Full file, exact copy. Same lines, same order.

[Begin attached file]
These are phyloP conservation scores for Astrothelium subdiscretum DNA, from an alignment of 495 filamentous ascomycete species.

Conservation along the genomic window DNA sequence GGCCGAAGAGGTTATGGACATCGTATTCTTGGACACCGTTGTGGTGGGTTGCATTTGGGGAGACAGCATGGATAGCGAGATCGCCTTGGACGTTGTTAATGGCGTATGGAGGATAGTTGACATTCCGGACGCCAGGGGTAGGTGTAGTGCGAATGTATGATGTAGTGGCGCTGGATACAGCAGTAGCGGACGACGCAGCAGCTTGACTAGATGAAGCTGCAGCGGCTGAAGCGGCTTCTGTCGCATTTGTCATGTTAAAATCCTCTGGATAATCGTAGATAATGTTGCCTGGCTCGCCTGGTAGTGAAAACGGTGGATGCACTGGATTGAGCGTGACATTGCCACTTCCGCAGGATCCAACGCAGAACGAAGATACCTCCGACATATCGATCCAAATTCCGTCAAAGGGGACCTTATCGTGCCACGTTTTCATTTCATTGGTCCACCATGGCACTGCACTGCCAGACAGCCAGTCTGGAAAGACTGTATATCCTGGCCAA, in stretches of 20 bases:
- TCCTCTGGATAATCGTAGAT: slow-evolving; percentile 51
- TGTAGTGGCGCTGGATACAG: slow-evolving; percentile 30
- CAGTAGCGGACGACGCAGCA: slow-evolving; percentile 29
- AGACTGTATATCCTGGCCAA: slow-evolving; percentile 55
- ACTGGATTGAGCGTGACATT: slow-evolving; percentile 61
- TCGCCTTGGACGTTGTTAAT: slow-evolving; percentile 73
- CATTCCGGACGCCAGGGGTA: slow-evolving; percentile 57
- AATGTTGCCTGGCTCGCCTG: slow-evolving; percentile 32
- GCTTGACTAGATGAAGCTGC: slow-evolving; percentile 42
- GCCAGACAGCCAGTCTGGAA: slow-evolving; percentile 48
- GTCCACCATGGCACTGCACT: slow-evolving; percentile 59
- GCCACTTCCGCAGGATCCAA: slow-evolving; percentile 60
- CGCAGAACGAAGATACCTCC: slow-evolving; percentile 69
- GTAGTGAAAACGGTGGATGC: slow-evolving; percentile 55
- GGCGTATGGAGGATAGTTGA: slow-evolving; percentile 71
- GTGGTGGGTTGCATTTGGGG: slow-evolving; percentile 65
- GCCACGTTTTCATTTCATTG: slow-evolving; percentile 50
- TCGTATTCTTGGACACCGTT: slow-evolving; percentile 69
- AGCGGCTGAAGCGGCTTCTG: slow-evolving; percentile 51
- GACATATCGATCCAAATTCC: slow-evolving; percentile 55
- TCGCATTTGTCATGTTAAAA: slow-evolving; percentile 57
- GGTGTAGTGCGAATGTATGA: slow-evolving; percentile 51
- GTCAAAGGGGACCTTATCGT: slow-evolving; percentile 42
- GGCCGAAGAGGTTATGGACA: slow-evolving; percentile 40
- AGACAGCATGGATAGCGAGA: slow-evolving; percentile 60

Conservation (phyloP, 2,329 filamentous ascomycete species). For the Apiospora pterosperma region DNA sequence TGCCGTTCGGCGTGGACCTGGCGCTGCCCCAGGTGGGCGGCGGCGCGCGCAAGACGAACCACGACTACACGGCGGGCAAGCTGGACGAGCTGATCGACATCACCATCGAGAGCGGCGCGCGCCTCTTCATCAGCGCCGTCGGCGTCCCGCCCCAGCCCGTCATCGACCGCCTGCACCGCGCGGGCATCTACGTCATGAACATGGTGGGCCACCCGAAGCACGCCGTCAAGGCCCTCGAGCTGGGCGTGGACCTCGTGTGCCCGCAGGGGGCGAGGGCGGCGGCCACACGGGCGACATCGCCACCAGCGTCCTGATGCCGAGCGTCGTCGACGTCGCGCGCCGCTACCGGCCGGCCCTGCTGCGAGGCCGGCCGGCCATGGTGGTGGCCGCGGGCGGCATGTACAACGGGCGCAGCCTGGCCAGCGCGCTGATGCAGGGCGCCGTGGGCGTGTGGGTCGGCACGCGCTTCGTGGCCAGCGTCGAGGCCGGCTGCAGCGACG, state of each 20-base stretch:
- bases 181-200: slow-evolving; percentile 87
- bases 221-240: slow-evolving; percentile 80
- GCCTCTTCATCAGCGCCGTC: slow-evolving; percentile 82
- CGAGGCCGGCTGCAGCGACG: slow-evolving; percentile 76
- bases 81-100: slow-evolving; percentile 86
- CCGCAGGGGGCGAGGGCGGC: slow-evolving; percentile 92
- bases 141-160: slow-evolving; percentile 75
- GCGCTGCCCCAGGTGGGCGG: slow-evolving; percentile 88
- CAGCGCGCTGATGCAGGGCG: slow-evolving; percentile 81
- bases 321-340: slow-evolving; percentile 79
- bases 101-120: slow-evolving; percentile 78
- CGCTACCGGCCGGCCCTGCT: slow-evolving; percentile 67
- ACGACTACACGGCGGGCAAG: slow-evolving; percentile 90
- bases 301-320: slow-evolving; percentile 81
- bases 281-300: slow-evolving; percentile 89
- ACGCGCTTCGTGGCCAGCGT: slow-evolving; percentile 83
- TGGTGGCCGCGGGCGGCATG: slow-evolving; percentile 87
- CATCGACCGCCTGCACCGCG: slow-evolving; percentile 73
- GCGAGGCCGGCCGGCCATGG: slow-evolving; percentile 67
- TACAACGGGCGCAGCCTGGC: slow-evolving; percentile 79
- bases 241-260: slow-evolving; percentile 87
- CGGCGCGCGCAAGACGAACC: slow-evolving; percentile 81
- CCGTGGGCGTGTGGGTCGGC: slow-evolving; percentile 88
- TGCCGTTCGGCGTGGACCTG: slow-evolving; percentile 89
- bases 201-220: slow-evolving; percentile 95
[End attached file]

These are phyloP conservation scores for Astrothelium subdiscretum DNA, from an alignment of 495 filamentous ascomycete species.

Conservation along the genomic window DNA sequence GGCCGAAGAGGTTATGGACATCGTATTCTTGGACACCGTTGTGGTGGGTTGCATTTGGGGAGACAGCATGGATAGCGAGATCGCCTTGGACGTTGTTAATGGCGTATGGAGGATAGTTGACATTCCGGACGCCAGGGGTAGGTGTAGTGCGAATGTATGATGTAGTGGCGCTGGATACAGCAGTAGCGGACGACGCAGCAGCTTGACTAGATGAAGCTGCAGCGGCTGAAGCGGCTTCTGTCGCATTTGTCATGTTAAAATCCTCTGGATAATCGTAGATAATGTTGCCTGGCTCGCCTGGTAGTGAAAACGGTGGATGCACTGGATTGAGCGTGACATTGCCACTTCCGCAGGATCCAACGCAGAACGAAGATACCTCCGACATATCGATCCAAATTCCGTCAAAGGGGACCTTATCGTGCCACGTTTTCATTTCATTGGTCCACCATGGCACTGCACTGCCAGACAGCCAGTCTGGAAAGACTGTATATCCTGGCCAA, in stretches of 20 bases:
- TCCTCTGGATAATCGTAGAT: slow-evolving; percentile 51
- TGTAGTGGCGCTGGATACAG: slow-evolving; percentile 30
- CAGTAGCGGACGACGCAGCA: slow-evolving; percentile 29
- AGACTGTATATCCTGGCCAA: slow-evolving; percentile 55
- ACTGGATTGAGCGTGACATT: slow-evolving; percentile 61
- TCGCCTTGGACGTTGTTAAT: slow-evolving; percentile 73
- CATTCCGGACGCCAGGGGTA: slow-evolving; percentile 57
- AATGTTGCCTGGCTCGCCTG: slow-evolving; percentile 32
- GCTTGACTAGATGAAGCTGC: slow-evolving; percentile 42
- GCCAGACAGCCAGTCTGGAA: slow-evolving; percentile 48
- GTCCACCATGGCACTGCACT: slow-evolving; percentile 59
- GCCACTTCCGCAGGATCCAA: slow-evolving; percentile 60
- CGCAGAACGAAGATACCTCC: slow-evolving; percentile 69
- GTAGTGAAAACGGTGGATGC: slow-evolving; percentile 55
- GGCGTATGGAGGATAGTTGA: slow-evolving; percentile 71
- GTGGTGGGTTGCATTTGGGG: slow-evolving; percentile 65
- GCCACGTTTTCATTTCATTG: slow-evolving; percentile 50
- TCGTATTCTTGGACACCGTT: slow-evolving; percentile 69
- AGCGGCTGAAGCGGCTTCTG: slow-evolving; percentile 51
- GACATATCGATCCAAATTCC: slow-evolving; percentile 55
- TCGCATTTGTCATGTTAAAA: slow-evolving; percentile 57
- GGTGTAGTGCGAATGTATGA: slow-evolving; percentile 51
- GTCAAAGGGGACCTTATCGT: slow-evolving; percentile 42
- GGCCGAAGAGGTTATGGACA: slow-evolving; percentile 40
- AGACAGCATGGATAGCGAGA: slow-evolving; percentile 60

Conservation (phyloP, 2,329 filamentous ascomycete species). For the Apiospora pterosperma region DNA sequence TGCCGTTCGGCGTGGACCTGGCGCTGCCCCAGGTGGGCGGCGGCGCGCGCAAGACGAACCACGACTACACGGCGGGCAAGCTGGACGAGCTGATCGACATCACCATCGAGAGCGGCGCGCGCCTCTTCATCAGCGCCGTCGGCGTCCCGCCCCAGCCCGTCATCGACCGCCTGCACCGCGCGGGCATCTACGTCATGAACATGGTGGGCCACCCGAAGCACGCCGTCAAGGCCCTCGAGCTGGGCGTGGACCTCGTGTGCCCGCAGGGGGCGAGGGCGGCGGCCACACGGGCGACATCGCCACCAGCGTCCTGATGCCGAGCGTCGTCGACGTCGCGCGCCGCTACCGGCCGGCCCTGCTGCGAGGCCGGCCGGCCATGGTGGTGGCCGCGGGCGGCATGTACAACGGGCGCAGCCTGGCCAGCGCGCTGATGCAGGGCGCCGTGGGCGTGTGGGTCGGCACGCGCTTCGTGGCCAGCGTCGAGGCCGGCTGCAGCGACG, state of each 20-base stretch:
- bases 181-200: slow-evolving; percentile 87
- bases 221-240: slow-evolving; percentile 80
- GCCTCTTCATCAGCGCCGTC: slow-evolving; percentile 82
- CGAGGCCGGCTGCAGCGACG: slow-evolving; percentile 76
- bases 81-100: slow-evolving; percentile 86
- CCGCAGGGGGCGAGGGCGGC: slow-evolving; percentile 92
- bases 141-160: slow-evolving; percentile 75
- GCGCTGCCCCAGGTGGGCGG: slow-evolving; percentile 88
- CAGCGCGCTGATGCAGGGCG: slow-evolving; percentile 81
- bases 321-340: slow-evolving; percentile 79
- bases 101-120: slow-evolving; percentile 78
- CGCTACCGGCCGGCCCTGCT: slow-evolving; percentile 67
- ACGACTACACGGCGGGCAAG: slow-evolving; percentile 90
- bases 301-320: slow-evolving; percentile 81
- bases 281-300: slow-evolving; percentile 89
- ACGCGCTTCGTGGCCAGCGT: slow-evolving; percentile 83
- TGGTGGCCGCGGGCGGCATG: slow-evolving; percentile 87
- CATCGACCGCCTGCACCGCG: slow-evolving; percentile 73
- GCGAGGCCGGCCGGCCATGG: slow-evolving; percentile 67
- TACAACGGGCGCAGCCTGGC: slow-evolving; percentile 79
- bases 241-260: slow-evolving; percentile 87
- CGGCGCGCGCAAGACGAACC: slow-evolving; percentile 81
- CCGTGGGCGTGTGGGTCGGC: slow-evolving; percentile 88
- TGCCGTTCGGCGTGGACCTG: slow-evolving; percentile 89
- bases 201-220: slow-evolving; percentile 95